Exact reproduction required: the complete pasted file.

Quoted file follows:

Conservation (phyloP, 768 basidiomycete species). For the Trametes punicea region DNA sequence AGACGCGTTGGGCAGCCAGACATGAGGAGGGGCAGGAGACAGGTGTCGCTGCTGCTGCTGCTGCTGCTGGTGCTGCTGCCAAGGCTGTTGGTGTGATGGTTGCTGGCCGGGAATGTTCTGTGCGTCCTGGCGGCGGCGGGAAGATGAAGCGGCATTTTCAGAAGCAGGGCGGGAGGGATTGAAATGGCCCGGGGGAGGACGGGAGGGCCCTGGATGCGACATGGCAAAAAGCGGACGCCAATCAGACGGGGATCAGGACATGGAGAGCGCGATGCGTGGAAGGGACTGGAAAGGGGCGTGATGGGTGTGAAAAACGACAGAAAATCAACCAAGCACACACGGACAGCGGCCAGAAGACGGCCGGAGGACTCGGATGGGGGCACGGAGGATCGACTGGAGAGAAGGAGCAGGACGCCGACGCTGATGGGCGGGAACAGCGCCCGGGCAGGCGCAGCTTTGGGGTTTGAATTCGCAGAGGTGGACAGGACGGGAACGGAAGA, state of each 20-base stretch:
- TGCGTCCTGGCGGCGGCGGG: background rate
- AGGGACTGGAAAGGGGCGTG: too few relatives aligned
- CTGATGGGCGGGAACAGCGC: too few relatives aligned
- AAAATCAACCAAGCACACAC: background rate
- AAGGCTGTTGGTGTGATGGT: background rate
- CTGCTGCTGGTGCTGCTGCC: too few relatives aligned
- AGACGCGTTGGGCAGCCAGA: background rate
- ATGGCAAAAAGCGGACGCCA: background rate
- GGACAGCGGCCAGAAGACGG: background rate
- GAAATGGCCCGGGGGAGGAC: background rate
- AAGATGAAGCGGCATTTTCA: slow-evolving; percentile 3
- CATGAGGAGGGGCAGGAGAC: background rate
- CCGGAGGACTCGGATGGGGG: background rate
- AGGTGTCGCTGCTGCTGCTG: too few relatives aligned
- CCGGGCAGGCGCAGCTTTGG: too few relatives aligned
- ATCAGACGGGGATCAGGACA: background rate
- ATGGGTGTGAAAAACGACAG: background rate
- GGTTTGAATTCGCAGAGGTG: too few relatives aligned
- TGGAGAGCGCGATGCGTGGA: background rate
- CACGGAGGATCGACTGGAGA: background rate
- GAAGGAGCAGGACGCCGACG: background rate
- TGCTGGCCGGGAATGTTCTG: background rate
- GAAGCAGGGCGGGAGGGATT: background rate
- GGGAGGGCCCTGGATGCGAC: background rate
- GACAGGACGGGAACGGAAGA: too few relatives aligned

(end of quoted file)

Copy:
Conservation (phyloP, 768 basidiomycete species). For the Trametes punicea region DNA sequence AGACGCGTTGGGCAGCCAGACATGAGGAGGGGCAGGAGACAGGTGTCGCTGCTGCTGCTGCTGCTGCTGGTGCTGCTGCCAAGGCTGTTGGTGTGATGGTTGCTGGCCGGGAATGTTCTGTGCGTCCTGGCGGCGGCGGGAAGATGAAGCGGCATTTTCAGAAGCAGGGCGGGAGGGATTGAAATGGCCCGGGGGAGGACGGGAGGGCCCTGGATGCGACATGGCAAAAAGCGGACGCCAATCAGACGGGGATCAGGACATGGAGAGCGCGATGCGTGGAAGGGACTGGAAAGGGGCGTGATGGGTGTGAAAAACGACAGAAAATCAACCAAGCACACACGGACAGCGGCCAGAAGACGGCCGGAGGACTCGGATGGGGGCACGGAGGATCGACTGGAGAGAAGGAGCAGGACGCCGACGCTGATGGGCGGGAACAGCGCCCGGGCAGGCGCAGCTTTGGGGTTTGAATTCGCAGAGGTGGACAGGACGGGAACGGAAGA, state of each 20-base stretch:
- TGCGTCCTGGCGGCGGCGGG: background rate
- AGGGACTGGAAAGGGGCGTG: too few relatives aligned
- CTGATGGGCGGGAACAGCGC: too few relatives aligned
- AAAATCAACCAAGCACACAC: background rate
- AAGGCTGTTGGTGTGATGGT: background rate
- CTGCTGCTGGTGCTGCTGCC: too few relatives aligned
- AGACGCGTTGGGCAGCCAGA: background rate
- ATGGCAAAAAGCGGACGCCA: background rate
- GGACAGCGGCCAGAAGACGG: background rate
- GAAATGGCCCGGGGGAGGAC: background rate
- AAGATGAAGCGGCATTTTCA: slow-evolving; percentile 3
- CATGAGGAGGGGCAGGAGAC: background rate
- CCGGAGGACTCGGATGGGGG: background rate
- AGGTGTCGCTGCTGCTGCTG: too few relatives aligned
- CCGGGCAGGCGCAGCTTTGG: too few relatives aligned
- ATCAGACGGGGATCAGGACA: background rate
- ATGGGTGTGAAAAACGACAG: background rate
- GGTTTGAATTCGCAGAGGTG: too few relatives aligned
- TGGAGAGCGCGATGCGTGGA: background rate
- CACGGAGGATCGACTGGAGA: background rate
- GAAGGAGCAGGACGCCGACG: background rate
- TGCTGGCCGGGAATGTTCTG: background rate
- GAAGCAGGGCGGGAGGGATT: background rate
- GGGAGGGCCCTGGATGCGAC: background rate
- GACAGGACGGGAACGGAAGA: too few relatives aligned